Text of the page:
Up until 2001, the vineyards of Domaine Taupenot-Merme were farmed with the “lutte raisonnée” approach, meaning there was still some usage of chemicals, although very limited. In 2001, the move to full organic viticulture was completed. However, Domaine Taupenot-Merme is not organically certified.
Romain defines himself as a “terroirist“, firmly believing that avoiding heavy handed techniques contributes to express the character and the origin of the wines a lot better. He prefers to talk about “infusion” rather than “extraction”. This approach contributes to highlight each wine’s character with even more depth.
After harvest, the grapes are sorted and selected, with stems removed completely. One step of Romain’s approach is to give the grapes a cool soak at 10ºC. The fermentation takes place for about seven to nine days, naturally, with indigenous yeasts before the grapes go into the pneumatic press. The grapes are then kept in the vat at 29ºC to work on the tannins.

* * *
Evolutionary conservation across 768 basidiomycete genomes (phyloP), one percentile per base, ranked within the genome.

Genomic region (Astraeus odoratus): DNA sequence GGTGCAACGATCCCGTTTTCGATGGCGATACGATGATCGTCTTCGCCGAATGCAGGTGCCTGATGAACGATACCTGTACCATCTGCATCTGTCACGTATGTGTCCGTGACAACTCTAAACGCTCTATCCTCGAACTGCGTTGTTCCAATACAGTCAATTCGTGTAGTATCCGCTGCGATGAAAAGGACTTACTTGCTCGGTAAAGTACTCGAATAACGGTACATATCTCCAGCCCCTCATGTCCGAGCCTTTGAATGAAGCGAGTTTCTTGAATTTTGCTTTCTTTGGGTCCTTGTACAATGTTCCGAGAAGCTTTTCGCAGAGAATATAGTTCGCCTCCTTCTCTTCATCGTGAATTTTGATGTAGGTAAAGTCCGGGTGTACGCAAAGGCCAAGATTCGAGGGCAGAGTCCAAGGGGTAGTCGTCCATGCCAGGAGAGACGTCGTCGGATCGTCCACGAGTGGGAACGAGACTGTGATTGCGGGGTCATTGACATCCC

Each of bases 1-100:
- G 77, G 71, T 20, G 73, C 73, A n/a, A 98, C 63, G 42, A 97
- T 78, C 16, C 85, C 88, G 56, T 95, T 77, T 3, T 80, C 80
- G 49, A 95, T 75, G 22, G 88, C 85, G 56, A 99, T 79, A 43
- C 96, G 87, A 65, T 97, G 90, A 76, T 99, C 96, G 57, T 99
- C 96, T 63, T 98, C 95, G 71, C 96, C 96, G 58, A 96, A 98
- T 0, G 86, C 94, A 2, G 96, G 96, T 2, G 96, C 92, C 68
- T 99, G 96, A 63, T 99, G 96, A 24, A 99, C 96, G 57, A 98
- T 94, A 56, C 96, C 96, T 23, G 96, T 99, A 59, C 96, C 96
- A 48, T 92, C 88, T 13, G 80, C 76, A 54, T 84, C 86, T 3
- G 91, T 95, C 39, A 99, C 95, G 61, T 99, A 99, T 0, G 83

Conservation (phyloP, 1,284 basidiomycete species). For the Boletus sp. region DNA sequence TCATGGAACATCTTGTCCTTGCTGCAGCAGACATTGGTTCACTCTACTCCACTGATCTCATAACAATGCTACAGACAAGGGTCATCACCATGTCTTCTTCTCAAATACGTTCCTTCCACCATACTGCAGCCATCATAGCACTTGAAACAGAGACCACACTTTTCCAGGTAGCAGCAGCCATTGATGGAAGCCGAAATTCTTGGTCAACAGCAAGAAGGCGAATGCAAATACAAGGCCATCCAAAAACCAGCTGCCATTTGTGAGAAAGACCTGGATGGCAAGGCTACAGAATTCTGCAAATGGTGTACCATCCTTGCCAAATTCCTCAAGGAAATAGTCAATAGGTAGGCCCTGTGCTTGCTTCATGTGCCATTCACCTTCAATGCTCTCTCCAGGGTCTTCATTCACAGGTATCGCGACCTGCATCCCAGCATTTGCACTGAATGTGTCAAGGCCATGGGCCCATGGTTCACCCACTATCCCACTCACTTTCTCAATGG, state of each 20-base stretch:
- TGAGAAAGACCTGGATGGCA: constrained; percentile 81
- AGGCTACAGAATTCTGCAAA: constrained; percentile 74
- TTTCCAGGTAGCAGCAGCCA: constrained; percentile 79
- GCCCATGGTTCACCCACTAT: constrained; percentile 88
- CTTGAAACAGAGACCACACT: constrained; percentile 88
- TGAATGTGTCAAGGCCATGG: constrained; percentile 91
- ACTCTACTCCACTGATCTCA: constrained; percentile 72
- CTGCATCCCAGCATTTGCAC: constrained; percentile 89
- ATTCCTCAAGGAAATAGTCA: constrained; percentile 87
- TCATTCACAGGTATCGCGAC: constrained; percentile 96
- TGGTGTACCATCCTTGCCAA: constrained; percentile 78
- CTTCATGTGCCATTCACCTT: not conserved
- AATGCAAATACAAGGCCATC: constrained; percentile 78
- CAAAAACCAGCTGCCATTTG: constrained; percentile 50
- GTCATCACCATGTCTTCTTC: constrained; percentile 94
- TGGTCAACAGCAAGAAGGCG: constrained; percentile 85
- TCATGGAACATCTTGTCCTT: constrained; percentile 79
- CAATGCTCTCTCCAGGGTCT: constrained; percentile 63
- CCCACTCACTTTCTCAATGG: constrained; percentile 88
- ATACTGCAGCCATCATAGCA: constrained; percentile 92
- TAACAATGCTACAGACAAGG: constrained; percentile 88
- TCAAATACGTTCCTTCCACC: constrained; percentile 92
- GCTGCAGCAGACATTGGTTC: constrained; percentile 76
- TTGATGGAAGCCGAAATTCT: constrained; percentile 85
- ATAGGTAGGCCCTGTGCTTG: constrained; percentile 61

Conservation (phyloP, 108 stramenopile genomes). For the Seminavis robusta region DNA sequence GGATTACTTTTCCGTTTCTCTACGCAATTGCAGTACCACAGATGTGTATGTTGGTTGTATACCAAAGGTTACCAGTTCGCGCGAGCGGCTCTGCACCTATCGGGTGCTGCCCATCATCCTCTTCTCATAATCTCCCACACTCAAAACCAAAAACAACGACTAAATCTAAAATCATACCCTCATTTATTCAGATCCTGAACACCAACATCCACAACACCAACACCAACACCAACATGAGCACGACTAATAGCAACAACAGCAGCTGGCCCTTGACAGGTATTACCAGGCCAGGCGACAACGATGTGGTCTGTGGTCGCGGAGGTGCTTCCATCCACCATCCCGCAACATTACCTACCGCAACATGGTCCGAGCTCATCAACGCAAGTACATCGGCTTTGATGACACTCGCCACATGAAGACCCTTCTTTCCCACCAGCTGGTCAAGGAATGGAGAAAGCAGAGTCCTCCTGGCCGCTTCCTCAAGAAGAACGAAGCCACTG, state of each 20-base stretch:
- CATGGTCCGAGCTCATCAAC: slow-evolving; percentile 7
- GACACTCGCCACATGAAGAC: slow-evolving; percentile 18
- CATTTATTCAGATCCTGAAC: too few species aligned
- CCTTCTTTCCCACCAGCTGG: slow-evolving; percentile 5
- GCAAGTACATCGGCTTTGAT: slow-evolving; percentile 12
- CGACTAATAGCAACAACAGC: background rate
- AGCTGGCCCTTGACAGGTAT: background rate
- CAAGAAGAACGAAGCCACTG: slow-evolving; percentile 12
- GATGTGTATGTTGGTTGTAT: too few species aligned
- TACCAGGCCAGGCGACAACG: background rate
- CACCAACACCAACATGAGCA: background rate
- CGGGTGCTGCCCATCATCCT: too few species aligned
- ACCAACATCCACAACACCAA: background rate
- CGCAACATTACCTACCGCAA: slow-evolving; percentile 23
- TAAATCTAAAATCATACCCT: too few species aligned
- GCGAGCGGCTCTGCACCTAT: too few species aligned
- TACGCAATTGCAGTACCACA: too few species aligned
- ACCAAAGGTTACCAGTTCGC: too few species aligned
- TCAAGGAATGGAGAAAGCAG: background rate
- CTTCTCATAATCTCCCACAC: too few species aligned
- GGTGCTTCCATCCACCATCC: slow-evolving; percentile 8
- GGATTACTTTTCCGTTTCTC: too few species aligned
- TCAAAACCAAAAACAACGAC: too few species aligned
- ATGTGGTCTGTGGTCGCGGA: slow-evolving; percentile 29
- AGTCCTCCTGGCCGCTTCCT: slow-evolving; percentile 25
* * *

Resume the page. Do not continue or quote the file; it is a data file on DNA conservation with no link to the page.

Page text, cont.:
For the following 12 to 14 months, the wines are in barrels, without racking, to avoid disruption. The domaine refers to different coopers for the French oak barrels. There are also some standards for any new oak used, with Premier and Grand Cru wines set at 30, 40 and 50% respectively. After that, the wines are assembled in stainless steel tanks for three months before bottling, without fining nor filtration.
After malolactic fermentation is completed, it’s a consolidated habit of Romain to invite the five different coopers he works with for a blind tasting. More than 20 samples are tasted from new barrels, for the coopers to judge their quality and, more importantly, their influence on the wine.